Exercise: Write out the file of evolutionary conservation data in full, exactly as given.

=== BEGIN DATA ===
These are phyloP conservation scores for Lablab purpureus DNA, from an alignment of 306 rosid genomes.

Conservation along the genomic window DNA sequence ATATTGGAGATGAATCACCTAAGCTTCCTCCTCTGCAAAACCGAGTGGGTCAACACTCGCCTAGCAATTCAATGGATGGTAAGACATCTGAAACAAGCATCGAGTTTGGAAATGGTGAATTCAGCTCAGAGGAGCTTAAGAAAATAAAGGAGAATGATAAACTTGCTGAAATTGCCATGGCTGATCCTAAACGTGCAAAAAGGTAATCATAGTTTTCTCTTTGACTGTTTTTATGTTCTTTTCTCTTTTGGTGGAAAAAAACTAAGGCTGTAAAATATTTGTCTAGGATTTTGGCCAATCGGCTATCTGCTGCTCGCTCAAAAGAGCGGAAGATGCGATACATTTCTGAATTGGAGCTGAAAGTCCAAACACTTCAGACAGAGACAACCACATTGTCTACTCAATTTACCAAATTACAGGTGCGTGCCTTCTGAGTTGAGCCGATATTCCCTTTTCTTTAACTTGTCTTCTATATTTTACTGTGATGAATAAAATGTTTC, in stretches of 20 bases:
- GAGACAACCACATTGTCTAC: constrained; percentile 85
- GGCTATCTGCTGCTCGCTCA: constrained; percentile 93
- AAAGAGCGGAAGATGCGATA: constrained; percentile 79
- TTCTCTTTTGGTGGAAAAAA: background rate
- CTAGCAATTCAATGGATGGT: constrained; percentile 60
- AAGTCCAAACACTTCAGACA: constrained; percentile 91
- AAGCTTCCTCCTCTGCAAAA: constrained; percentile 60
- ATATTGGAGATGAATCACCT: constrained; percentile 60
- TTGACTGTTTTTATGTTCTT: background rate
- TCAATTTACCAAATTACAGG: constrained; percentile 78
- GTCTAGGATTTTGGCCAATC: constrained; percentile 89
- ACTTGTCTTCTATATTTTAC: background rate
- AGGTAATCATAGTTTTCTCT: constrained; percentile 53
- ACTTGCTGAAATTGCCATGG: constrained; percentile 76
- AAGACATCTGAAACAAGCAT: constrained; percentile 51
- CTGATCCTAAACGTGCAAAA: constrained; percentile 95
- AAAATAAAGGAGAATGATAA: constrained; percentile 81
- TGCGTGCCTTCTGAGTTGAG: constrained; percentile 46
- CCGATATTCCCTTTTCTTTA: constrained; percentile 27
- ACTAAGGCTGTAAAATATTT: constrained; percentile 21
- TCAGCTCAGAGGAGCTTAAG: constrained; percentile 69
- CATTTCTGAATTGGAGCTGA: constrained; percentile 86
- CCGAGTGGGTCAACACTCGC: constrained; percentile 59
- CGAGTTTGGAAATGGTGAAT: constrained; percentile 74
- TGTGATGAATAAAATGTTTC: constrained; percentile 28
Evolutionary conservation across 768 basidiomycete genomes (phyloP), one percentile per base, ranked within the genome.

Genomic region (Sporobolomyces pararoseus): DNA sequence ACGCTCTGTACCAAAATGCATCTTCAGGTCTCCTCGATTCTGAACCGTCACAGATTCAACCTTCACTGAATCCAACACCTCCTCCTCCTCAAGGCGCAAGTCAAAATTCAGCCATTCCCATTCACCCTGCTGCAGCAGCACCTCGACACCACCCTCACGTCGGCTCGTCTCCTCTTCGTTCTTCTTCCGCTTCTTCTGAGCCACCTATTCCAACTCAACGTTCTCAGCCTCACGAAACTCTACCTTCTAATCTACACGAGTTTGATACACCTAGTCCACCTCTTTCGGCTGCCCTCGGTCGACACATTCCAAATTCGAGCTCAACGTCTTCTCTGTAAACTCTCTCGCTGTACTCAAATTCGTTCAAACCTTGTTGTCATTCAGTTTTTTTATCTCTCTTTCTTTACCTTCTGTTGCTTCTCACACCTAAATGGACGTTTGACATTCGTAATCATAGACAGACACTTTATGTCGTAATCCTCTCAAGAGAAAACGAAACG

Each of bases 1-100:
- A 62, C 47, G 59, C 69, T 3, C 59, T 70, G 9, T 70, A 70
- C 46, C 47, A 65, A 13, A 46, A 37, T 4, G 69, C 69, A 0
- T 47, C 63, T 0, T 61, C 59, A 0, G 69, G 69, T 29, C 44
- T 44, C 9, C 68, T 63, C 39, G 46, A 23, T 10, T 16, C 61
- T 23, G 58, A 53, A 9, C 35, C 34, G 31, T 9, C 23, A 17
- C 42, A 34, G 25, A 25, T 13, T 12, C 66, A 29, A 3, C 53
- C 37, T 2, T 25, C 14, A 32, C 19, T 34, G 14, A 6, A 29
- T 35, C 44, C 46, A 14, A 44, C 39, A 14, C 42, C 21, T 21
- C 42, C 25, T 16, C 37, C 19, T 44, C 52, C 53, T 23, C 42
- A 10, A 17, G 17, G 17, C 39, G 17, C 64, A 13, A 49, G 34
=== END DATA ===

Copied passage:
These are phyloP conservation scores for Lablab purpureus DNA, from an alignment of 306 rosid genomes.

Conservation along the genomic window DNA sequence ATATTGGAGATGAATCACCTAAGCTTCCTCCTCTGCAAAACCGAGTGGGTCAACACTCGCCTAGCAATTCAATGGATGGTAAGACATCTGAAACAAGCATCGAGTTTGGAAATGGTGAATTCAGCTCAGAGGAGCTTAAGAAAATAAAGGAGAATGATAAACTTGCTGAAATTGCCATGGCTGATCCTAAACGTGCAAAAAGGTAATCATAGTTTTCTCTTTGACTGTTTTTATGTTCTTTTCTCTTTTGGTGGAAAAAAACTAAGGCTGTAAAATATTTGTCTAGGATTTTGGCCAATCGGCTATCTGCTGCTCGCTCAAAAGAGCGGAAGATGCGATACATTTCTGAATTGGAGCTGAAAGTCCAAACACTTCAGACAGAGACAACCACATTGTCTACTCAATTTACCAAATTACAGGTGCGTGCCTTCTGAGTTGAGCCGATATTCCCTTTTCTTTAACTTGTCTTCTATATTTTACTGTGATGAATAAAATGTTTC, in stretches of 20 bases:
- GAGACAACCACATTGTCTAC: constrained; percentile 85
- GGCTATCTGCTGCTCGCTCA: constrained; percentile 93
- AAAGAGCGGAAGATGCGATA: constrained; percentile 79
- TTCTCTTTTGGTGGAAAAAA: background rate
- CTAGCAATTCAATGGATGGT: constrained; percentile 60
- AAGTCCAAACACTTCAGACA: constrained; percentile 91
- AAGCTTCCTCCTCTGCAAAA: constrained; percentile 60
- ATATTGGAGATGAATCACCT: constrained; percentile 60
- TTGACTGTTTTTATGTTCTT: background rate
- TCAATTTACCAAATTACAGG: constrained; percentile 78
- GTCTAGGATTTTGGCCAATC: constrained; percentile 89
- ACTTGTCTTCTATATTTTAC: background rate
- AGGTAATCATAGTTTTCTCT: constrained; percentile 53
- ACTTGCTGAAATTGCCATGG: constrained; percentile 76
- AAGACATCTGAAACAAGCAT: constrained; percentile 51
- CTGATCCTAAACGTGCAAAA: constrained; percentile 95
- AAAATAAAGGAGAATGATAA: constrained; percentile 81
- TGCGTGCCTTCTGAGTTGAG: constrained; percentile 46
- CCGATATTCCCTTTTCTTTA: constrained; percentile 27
- ACTAAGGCTGTAAAATATTT: constrained; percentile 21
- TCAGCTCAGAGGAGCTTAAG: constrained; percentile 69
- CATTTCTGAATTGGAGCTGA: constrained; percentile 86
- CCGAGTGGGTCAACACTCGC: constrained; percentile 59
- CGAGTTTGGAAATGGTGAAT: constrained; percentile 74
- TGTGATGAATAAAATGTTTC: constrained; percentile 28
Evolutionary conservation across 768 basidiomycete genomes (phyloP), one percentile per base, ranked within the genome.

Genomic region (Sporobolomyces pararoseus): DNA sequence ACGCTCTGTACCAAAATGCATCTTCAGGTCTCCTCGATTCTGAACCGTCACAGATTCAACCTTCACTGAATCCAACACCTCCTCCTCCTCAAGGCGCAAGTCAAAATTCAGCCATTCCCATTCACCCTGCTGCAGCAGCACCTCGACACCACCCTCACGTCGGCTCGTCTCCTCTTCGTTCTTCTTCCGCTTCTTCTGAGCCACCTATTCCAACTCAACGTTCTCAGCCTCACGAAACTCTACCTTCTAATCTACACGAGTTTGATACACCTAGTCCACCTCTTTCGGCTGCCCTCGGTCGACACATTCCAAATTCGAGCTCAACGTCTTCTCTGTAAACTCTCTCGCTGTACTCAAATTCGTTCAAACCTTGTTGTCATTCAGTTTTTTTATCTCTCTTTCTTTACCTTCTGTTGCTTCTCACACCTAAATGGACGTTTGACATTCGTAATCATAGACAGACACTTTATGTCGTAATCCTCTCAAGAGAAAACGAAACG

Each of bases 1-100:
- A 62, C 47, G 59, C 69, T 3, C 59, T 70, G 9, T 70, A 70
- C 46, C 47, A 65, A 13, A 46, A 37, T 4, G 69, C 69, A 0
- T 47, C 63, T 0, T 61, C 59, A 0, G 69, G 69, T 29, C 44
- T 44, C 9, C 68, T 63, C 39, G 46, A 23, T 10, T 16, C 61
- T 23, G 58, A 53, A 9, C 35, C 34, G 31, T 9, C 23, A 17
- C 42, A 34, G 25, A 25, T 13, T 12, C 66, A 29, A 3, C 53
- C 37, T 2, T 25, C 14, A 32, C 19, T 34, G 14, A 6, A 29
- T 35, C 44, C 46, A 14, A 44, C 39, A 14, C 42, C 21, T 21
- C 42, C 25, T 16, C 37, C 19, T 44, C 52, C 53, T 23, C 42
- A 10, A 17, G 17, G 17, C 39, G 17, C 64, A 13, A 49, G 34